The Shrine, which celebrated its 350th anniversary in 2008, is one of the oldest pilgrimage sites in North America. Through the presence of Saint Anne and her daughter Mary, the Redemptorist community and their collaborators welcome you to Saint Anne’s loving home.
The history of the Shrine began in 1658, with the construction of a small chapel. It is believed that a man named Louis Guimont, crippled at the time, was healed after having placed three stones in the foundation of the church. He is considered to have received the first healing of Good Saint Anne. News of this miracle spread and “Sainte-Anne-du-Petit-Cap” quickly became a popular place of pilgrimage.
A second church was built in 1661, but it was replaced in 1676 by a stone church that better met the needs of the parishioners and the increasing number of pilgrims. This third church was used as the place of worship for the next two hundred years. The present-day Memorial Chapel stands on the foundations of the third church’s southern transept.
In 1872, due to the steady increase of pilgrims and the deteriorating state of the church, the construction of a fourth church began. Architect L.-A. Dion from Québec City drew up the plans, which were later revised by Charles Baillargé. On October 17, 1876, this church was open for worship.
Later that year, on May 7, Saint Anne was proclaimed patron saint of Québec by Pope Pius IX. During the summer of 1877, 38,500 pilgrims visited the shrine. The three secular priests who were in charge at the time could no longer meet the needs of the pilgrims and parishioners. The shrine was therefore confided to the Redemptorists, a religious community founded in Italy in 1732 by St. Alphonsus Liguori.
Replacing the diocesan priests at Sainte-Anne-de-Beaupré was a great challenge for the community. The first Redemptorist priests arrived from the United States in 1878. They were replaced the following year by Redemptorists from Belgium. The community has been the guardians of the shrine ever since. On May 5, 1887, the church was given the title of minor basilica by Pope Leo XIII.
The architecture of the Shrine of Sainte-Anne-de-Beaupré is inspired by the French religious architecture of the Middle Ages. It follows the roman tradition in its archways and detail, but its vast proportions and elevations lend to a more gothic style. The exterior tympanum reminds us of the great European churches. This basilica is one of the rare churches in North America that has five naves each having its own distinct vault. The elevation of the central nave includes three elements that are often seen in gothic cathedrals: large archways, a triforium and tall stained glass windows.
The Basilica’s central vault is decorated with a gleaming mosaic, created by the Auguste Labouret workshop in Paris, which portrays the life of Saint Anne. The same artist was also behind the creation of 240 magnificent stained glass windows.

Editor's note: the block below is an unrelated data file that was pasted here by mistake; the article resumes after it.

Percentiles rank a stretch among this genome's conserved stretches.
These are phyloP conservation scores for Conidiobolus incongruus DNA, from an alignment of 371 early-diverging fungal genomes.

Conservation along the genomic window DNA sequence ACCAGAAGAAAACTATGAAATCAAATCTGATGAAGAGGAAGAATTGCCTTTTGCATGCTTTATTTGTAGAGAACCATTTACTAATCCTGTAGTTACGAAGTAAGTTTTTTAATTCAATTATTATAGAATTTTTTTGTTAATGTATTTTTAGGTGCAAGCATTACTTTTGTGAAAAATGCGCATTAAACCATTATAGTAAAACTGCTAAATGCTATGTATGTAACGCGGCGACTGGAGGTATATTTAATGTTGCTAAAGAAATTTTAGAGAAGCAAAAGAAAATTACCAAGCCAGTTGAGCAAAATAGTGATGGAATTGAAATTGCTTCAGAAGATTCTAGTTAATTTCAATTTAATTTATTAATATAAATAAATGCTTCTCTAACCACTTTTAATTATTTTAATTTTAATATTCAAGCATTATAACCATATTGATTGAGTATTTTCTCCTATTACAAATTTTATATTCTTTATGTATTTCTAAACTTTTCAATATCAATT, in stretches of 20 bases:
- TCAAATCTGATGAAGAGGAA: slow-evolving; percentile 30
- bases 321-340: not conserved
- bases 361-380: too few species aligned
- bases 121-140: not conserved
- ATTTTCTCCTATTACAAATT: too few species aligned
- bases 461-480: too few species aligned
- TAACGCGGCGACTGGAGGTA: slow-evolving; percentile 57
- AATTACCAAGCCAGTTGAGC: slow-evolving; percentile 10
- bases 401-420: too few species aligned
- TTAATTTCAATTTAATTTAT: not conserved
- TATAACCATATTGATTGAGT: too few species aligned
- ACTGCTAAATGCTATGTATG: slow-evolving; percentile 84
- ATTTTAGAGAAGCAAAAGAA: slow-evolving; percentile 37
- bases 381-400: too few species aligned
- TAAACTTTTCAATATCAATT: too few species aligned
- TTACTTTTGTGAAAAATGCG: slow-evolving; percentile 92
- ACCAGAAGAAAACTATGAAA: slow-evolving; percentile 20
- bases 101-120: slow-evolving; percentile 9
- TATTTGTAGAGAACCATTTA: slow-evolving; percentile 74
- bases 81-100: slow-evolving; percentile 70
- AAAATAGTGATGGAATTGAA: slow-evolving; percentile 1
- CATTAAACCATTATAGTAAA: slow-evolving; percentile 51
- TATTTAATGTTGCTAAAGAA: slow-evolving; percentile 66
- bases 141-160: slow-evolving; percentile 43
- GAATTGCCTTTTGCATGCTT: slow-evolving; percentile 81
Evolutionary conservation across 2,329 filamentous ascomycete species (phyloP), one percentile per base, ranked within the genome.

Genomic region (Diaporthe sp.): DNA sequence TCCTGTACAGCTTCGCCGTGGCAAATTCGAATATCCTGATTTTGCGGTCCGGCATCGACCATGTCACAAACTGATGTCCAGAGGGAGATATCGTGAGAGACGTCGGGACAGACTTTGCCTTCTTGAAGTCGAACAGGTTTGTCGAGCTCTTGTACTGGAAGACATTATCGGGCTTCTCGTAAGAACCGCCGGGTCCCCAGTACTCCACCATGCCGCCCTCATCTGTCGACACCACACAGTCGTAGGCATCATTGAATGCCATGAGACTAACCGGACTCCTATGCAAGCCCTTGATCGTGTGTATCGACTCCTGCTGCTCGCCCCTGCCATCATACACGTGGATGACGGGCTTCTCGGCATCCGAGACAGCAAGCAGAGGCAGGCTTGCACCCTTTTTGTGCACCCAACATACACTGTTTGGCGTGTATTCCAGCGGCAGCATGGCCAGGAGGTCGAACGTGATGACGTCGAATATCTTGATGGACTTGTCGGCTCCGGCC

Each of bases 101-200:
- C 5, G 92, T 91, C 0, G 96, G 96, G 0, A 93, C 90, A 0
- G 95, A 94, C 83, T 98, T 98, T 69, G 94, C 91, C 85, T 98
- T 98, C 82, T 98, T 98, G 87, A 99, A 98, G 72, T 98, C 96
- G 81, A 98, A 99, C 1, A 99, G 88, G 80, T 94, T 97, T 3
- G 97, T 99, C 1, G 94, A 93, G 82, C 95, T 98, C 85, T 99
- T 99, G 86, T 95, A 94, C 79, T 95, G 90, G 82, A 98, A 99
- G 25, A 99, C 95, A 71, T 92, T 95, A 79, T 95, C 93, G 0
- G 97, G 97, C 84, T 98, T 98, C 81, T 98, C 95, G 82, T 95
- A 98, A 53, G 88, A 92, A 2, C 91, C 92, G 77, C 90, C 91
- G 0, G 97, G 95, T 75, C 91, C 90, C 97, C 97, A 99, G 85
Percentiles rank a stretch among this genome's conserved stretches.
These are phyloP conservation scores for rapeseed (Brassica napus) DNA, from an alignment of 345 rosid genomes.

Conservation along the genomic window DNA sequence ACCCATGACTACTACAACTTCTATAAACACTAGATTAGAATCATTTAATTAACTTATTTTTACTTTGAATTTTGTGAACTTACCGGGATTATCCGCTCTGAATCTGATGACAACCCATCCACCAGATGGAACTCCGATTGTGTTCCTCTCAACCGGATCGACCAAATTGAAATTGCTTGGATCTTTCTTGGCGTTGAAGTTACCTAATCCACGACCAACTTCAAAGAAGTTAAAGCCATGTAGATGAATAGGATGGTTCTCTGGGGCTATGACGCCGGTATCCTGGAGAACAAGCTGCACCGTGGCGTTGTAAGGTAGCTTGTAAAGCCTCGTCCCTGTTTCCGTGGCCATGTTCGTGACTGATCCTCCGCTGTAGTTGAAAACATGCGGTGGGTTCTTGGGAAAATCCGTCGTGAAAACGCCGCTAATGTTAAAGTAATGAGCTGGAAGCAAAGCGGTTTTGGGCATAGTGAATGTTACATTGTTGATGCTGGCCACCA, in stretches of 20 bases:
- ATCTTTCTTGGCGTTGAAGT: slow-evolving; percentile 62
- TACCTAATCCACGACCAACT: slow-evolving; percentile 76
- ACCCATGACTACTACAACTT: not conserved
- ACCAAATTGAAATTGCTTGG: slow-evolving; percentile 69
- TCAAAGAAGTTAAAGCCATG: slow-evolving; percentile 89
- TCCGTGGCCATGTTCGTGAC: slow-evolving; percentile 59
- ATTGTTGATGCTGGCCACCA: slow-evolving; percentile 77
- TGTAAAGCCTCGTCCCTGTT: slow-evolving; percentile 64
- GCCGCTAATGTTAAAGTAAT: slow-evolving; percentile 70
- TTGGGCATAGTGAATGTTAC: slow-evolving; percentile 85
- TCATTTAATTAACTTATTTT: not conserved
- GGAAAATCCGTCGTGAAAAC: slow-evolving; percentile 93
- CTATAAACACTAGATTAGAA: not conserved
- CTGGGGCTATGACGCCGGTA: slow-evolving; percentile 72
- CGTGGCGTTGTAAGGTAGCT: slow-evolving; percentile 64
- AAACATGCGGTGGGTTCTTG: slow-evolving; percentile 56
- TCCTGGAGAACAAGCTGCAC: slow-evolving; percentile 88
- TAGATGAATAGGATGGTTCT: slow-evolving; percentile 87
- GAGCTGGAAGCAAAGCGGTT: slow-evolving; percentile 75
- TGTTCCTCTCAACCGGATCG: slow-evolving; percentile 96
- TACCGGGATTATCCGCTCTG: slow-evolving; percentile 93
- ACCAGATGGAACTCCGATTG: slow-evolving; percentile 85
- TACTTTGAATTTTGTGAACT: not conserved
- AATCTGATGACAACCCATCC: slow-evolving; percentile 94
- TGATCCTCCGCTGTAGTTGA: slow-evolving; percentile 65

The central nave finishes by a two-level apse surrounded by twelve radiating chapels, each dedicated to a different saint. These chapels open onto the vast ambulatory (walkway) surrounding the sanctuary.
Émile Brunet, over a period of 25 years, also created brilliant works of art for the Basilica, which decorate its interior but also the grounds. These works, sculpted in stone by Maurice Lord, include the Way of the Cross (interior), 88 capitals representing scenes from the life of Jesus, three tympanums and fifteen statues.
The impressive gilded bronze baldaquin that hangs above the main altar was created in 1961 by the Fabrico House. The Italian artist Franz Moroder sculpted a St. James’ shell (a traditional symbol of a pilgrim), as well as a different animal and plant at the end of each of the 260 pews.
Points of Interest
· The Basilica
It houses numerous catechetical elements of decoration: chapels, stained glass windows, capitals, mosaics and sculptures.
· The Immaculate Conception Chapel
This chapel, situated in the crypt of the Basilica, is consecrated to Mary, daughter of Saint Anne. The lighting and Marian colours create an atmosphere of serenity. A Carrara marble copy of Michael Angelo’s Pieta is placed in this chapel, as well as original artwork by Frédéric and Marius Dubois.
· A Way of the Cross with life-size statues (on the hillside)
Sculpted by Émile Roy, this Way of the Cross includes 14 stations, each with 5 life-sized statues made of bronzed cast-iron. They were installed between 1913 and 1943.
· The Memorial Chapel
This chapel is a memorial of the third church (1676-1876). In front of the chapel, there is a miraculous fountain that was built in the 1880’s, fed by a source originating from the hillside. A statue of Saint Anne, work of Louis Jobin, stands at the top of a granite column that rises from the fountain.
· The Scala Santa
The Scala Santa, built on the hillside, was inaugurated in 1891. On the second floor, it houses a replica of the Holy Stairs that Jesus ascended to face Pontius Pilate. A statue of the Immaculate Conception, work of Louis Jobin, which previously stood in front of the old Basilica, is now placed in front of the Scala Santa.
· Eucharistic celebrations, adoration, way of the cross, novena to Saint Anne
· Information booth, guided tours
· Special Events: pilgrimages by boat, annual pilgrimages for The Catholic Women’s League, First Nations, The Knights of Columbus, “Marguerites”, etc.
The Shrine is open year-round, hours vary throughout the year.
Guided tours are offered Monday to Saturday during the summer season, and year-round upon reservation for groups.
Services offered vary throughout the year. For more information, contact the Secretariat of the Shrine or consult our website: http://www.ssadb.qc.ca/en/horaires.htm
- 10018, Avenue Royale
- Sainte-Anne-de-Beaupré, Québec
- G0A 3C0
- Phone: 418 827-3781
- Web site: http://www.ssadb.qc.ca/